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PETITE MAMAN Is A Bold And Inventive Spin on Grief and Time

If Céline Sciamma’s Portrait of a Lady On Fire is about seizing on a possible missed opportunity and never looking back, Petite Maman is concerned with wondering of all the opportunities that are yet to come. Rooted in the universally familiar emotions of grief and childhood curiosity, Sciamma is able to craft a dual-sided coming of age tale both incredibly imaginative and heartwarming. The equivalent of a cinematic hug, Petite Maman is 72 minutes of deep emotion brought to life on the big screen. By the time it ends, you’re left wondering how a filmmaker could possibly achieve so much in so little time. There are many factors at play that could answer this quandary, but when you’re in the hands of a master, what is revealed should not come as a surprise.

For starters, there are the Sanz sisters, Joséphine and Gabrielle, who play Nelly and Marion respectively. Within seconds of being introduced to the two 8-year-olds who hand off debut performances of a literal lifetime, Sciamma is able to seemingly rid any notion of cinema and portray pure reality. It’s unclear whether these children were simply born to act, or if Sciamma was born to direct them specifically, or more plainly, if Sciamma just let the cameras roll and told them to be children. Whatever the explanation or process was, the final product is a deeply impressive one that allows the emotional core of the film to feel all the more impactful and realistic. From the adorable mannerisms to goofing off during aperitif time, Nelly is an utter joy to watch as she grapples with all that is unfolding before her. Sciamma is able to essentially use Nelly as her vessel for the camera lens, sometimes quite literally, while also creating a deeply complex and lovable main character. As she grapples with the permanence of death and moving forward in the wake of loss, Sciamma introduces Marion, who grapples with moving forward in the wake of infinite possibility and wonder.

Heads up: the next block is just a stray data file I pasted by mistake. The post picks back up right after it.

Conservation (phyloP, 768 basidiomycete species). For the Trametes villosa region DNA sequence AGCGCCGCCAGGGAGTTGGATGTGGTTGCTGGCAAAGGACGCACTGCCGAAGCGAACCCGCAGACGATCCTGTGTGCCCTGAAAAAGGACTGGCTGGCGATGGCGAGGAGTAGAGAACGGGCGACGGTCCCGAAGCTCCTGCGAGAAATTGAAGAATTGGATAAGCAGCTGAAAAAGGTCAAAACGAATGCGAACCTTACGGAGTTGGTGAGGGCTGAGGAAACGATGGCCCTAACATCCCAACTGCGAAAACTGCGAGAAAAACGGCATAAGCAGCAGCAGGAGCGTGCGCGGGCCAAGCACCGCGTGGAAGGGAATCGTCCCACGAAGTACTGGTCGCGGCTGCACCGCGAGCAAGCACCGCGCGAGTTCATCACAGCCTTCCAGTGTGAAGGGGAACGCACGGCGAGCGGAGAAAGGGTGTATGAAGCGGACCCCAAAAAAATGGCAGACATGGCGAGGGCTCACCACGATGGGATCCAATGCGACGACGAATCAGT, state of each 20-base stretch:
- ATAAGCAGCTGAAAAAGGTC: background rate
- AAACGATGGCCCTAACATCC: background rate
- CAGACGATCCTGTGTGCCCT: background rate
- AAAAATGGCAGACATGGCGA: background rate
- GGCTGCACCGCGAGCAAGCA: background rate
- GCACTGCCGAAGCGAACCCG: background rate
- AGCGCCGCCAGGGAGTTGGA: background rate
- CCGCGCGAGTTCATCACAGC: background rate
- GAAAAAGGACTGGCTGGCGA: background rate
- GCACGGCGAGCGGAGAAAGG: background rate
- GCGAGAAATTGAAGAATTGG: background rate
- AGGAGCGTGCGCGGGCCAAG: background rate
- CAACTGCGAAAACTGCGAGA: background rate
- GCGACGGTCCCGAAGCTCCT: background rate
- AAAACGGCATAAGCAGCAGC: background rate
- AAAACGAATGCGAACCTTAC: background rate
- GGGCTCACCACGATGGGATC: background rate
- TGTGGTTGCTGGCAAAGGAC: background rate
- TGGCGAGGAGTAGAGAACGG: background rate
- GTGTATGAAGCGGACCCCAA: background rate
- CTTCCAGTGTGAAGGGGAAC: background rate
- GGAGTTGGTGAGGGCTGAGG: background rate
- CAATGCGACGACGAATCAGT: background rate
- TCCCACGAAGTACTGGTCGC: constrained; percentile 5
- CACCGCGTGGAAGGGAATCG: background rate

Time is a funny thing as a child, especially when looking back as an adult. Sciamma is able to use plenty of visual tricks to elicit the rapid movement of time, but in reality, it’s not so different. The concept of permanence and perpetual movement through time obviously morphs over a lifetime, yet Petite Maman approaches it in a multitude of ways. As Nelly goes to sleep to make tomorrow arrive sooner, the lights shutting off instantly transport us to her next adventure in the woods. As we age, time feels as if it moves faster than ever before, but the same can be said looking back at childhood. In the blink of an eye, we are onto the next day, emptying out a childhood home, wondering what comes next. Sciamma uses time to ruminate on the infinite possibilities of life and death, through the lens and mindset of children. With youth comes utmost potential, and to see a film handle a topic so expansive in such a somber, heartfelt, and most importantly, mature way for children is deeply impressive and awe-inspiring. She doesn’t shy away from the fear that may come with these possibilities, but rather, addresses them as adults themselves. In her statement regarding the film, Sciamma made a point to note, “Children have heard the world rumbling. I feel that it is vital to include them, to offer them stories, to look at them, to collaborate with them”.

Sciamma calls Petite Maman “a collective, physical experience”. Childhood wonder, and curiosity in general, is an essential part of human existence. It allows us to learn, to experience, to get lost in another world even. Whether that world is fictional or real, with it comes lessons. Some are more direct than others, but those who are truly curious will thrive in life. Not necessarily because of any particular advantage, but because it allows for deeper critical thinking which is more crucial now than ever before. So for children, that constant sense of questioning the world should be encouraged and allowed to blossom. For the earlier we can grapple with concepts on finality and moving forward, the stronger we will be. Sciamma should be applauded for taking an idea so bold and crafting something so deeply innovative and full of childlike wonder. Petite Maman feels like an important film, if only because it may go on to inspire, quite literally, a whole generation of children to look deeper into those complex feelings and curiosities they may have; And the adults watching alongside them may learn a bit as well on the way. We are nothing without those around us, and Sciamma goes to simple lengths (or timelines) to prove it.

NEON will release PETITE MAMAN in theaters on April 22, 2022.

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